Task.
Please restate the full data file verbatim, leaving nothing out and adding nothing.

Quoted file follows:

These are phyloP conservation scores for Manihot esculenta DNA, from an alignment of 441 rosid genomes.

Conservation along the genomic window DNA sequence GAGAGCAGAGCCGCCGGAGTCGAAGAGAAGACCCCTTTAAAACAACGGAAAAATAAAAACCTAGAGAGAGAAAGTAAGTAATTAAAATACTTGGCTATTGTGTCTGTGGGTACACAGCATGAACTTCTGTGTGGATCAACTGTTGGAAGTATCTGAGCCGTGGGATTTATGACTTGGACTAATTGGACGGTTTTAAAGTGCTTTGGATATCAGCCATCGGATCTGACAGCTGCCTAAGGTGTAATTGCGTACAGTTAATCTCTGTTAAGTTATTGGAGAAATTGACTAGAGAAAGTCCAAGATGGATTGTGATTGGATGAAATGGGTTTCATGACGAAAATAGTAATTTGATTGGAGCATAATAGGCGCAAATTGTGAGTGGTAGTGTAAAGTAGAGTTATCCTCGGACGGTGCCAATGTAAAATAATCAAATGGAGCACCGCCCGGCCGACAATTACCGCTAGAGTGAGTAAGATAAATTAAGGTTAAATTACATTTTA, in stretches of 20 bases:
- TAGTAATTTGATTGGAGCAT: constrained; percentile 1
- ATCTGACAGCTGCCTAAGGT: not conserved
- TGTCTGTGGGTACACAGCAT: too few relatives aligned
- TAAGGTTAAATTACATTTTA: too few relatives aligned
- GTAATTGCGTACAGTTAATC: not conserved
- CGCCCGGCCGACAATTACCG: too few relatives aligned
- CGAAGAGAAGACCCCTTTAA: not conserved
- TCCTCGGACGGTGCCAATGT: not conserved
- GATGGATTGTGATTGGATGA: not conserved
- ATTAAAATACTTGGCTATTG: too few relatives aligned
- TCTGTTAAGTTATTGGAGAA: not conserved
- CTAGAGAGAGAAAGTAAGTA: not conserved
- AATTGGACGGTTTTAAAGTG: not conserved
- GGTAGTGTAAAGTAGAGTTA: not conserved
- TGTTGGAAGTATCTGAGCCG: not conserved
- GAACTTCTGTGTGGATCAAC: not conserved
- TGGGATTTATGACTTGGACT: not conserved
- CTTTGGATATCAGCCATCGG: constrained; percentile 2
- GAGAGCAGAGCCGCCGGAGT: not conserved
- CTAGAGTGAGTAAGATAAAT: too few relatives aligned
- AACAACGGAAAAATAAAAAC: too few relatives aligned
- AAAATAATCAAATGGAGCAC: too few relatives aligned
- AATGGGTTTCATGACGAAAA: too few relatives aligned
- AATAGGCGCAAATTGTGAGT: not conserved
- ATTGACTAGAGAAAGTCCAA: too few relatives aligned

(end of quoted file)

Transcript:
These are phyloP conservation scores for Manihot esculenta DNA, from an alignment of 441 rosid genomes.

Conservation along the genomic window DNA sequence GAGAGCAGAGCCGCCGGAGTCGAAGAGAAGACCCCTTTAAAACAACGGAAAAATAAAAACCTAGAGAGAGAAAGTAAGTAATTAAAATACTTGGCTATTGTGTCTGTGGGTACACAGCATGAACTTCTGTGTGGATCAACTGTTGGAAGTATCTGAGCCGTGGGATTTATGACTTGGACTAATTGGACGGTTTTAAAGTGCTTTGGATATCAGCCATCGGATCTGACAGCTGCCTAAGGTGTAATTGCGTACAGTTAATCTCTGTTAAGTTATTGGAGAAATTGACTAGAGAAAGTCCAAGATGGATTGTGATTGGATGAAATGGGTTTCATGACGAAAATAGTAATTTGATTGGAGCATAATAGGCGCAAATTGTGAGTGGTAGTGTAAAGTAGAGTTATCCTCGGACGGTGCCAATGTAAAATAATCAAATGGAGCACCGCCCGGCCGACAATTACCGCTAGAGTGAGTAAGATAAATTAAGGTTAAATTACATTTTA, in stretches of 20 bases:
- TAGTAATTTGATTGGAGCAT: constrained; percentile 1
- ATCTGACAGCTGCCTAAGGT: not conserved
- TGTCTGTGGGTACACAGCAT: too few relatives aligned
- TAAGGTTAAATTACATTTTA: too few relatives aligned
- GTAATTGCGTACAGTTAATC: not conserved
- CGCCCGGCCGACAATTACCG: too few relatives aligned
- CGAAGAGAAGACCCCTTTAA: not conserved
- TCCTCGGACGGTGCCAATGT: not conserved
- GATGGATTGTGATTGGATGA: not conserved
- ATTAAAATACTTGGCTATTG: too few relatives aligned
- TCTGTTAAGTTATTGGAGAA: not conserved
- CTAGAGAGAGAAAGTAAGTA: not conserved
- AATTGGACGGTTTTAAAGTG: not conserved
- GGTAGTGTAAAGTAGAGTTA: not conserved
- TGTTGGAAGTATCTGAGCCG: not conserved
- GAACTTCTGTGTGGATCAAC: not conserved
- TGGGATTTATGACTTGGACT: not conserved
- CTTTGGATATCAGCCATCGG: constrained; percentile 2
- GAGAGCAGAGCCGCCGGAGT: not conserved
- CTAGAGTGAGTAAGATAAAT: too few relatives aligned
- AACAACGGAAAAATAAAAAC: too few relatives aligned
- AAAATAATCAAATGGAGCAC: too few relatives aligned
- AATGGGTTTCATGACGAAAA: too few relatives aligned
- AATAGGCGCAAATTGTGAGT: not conserved
- ATTGACTAGAGAAAGTCCAA: too few relatives aligned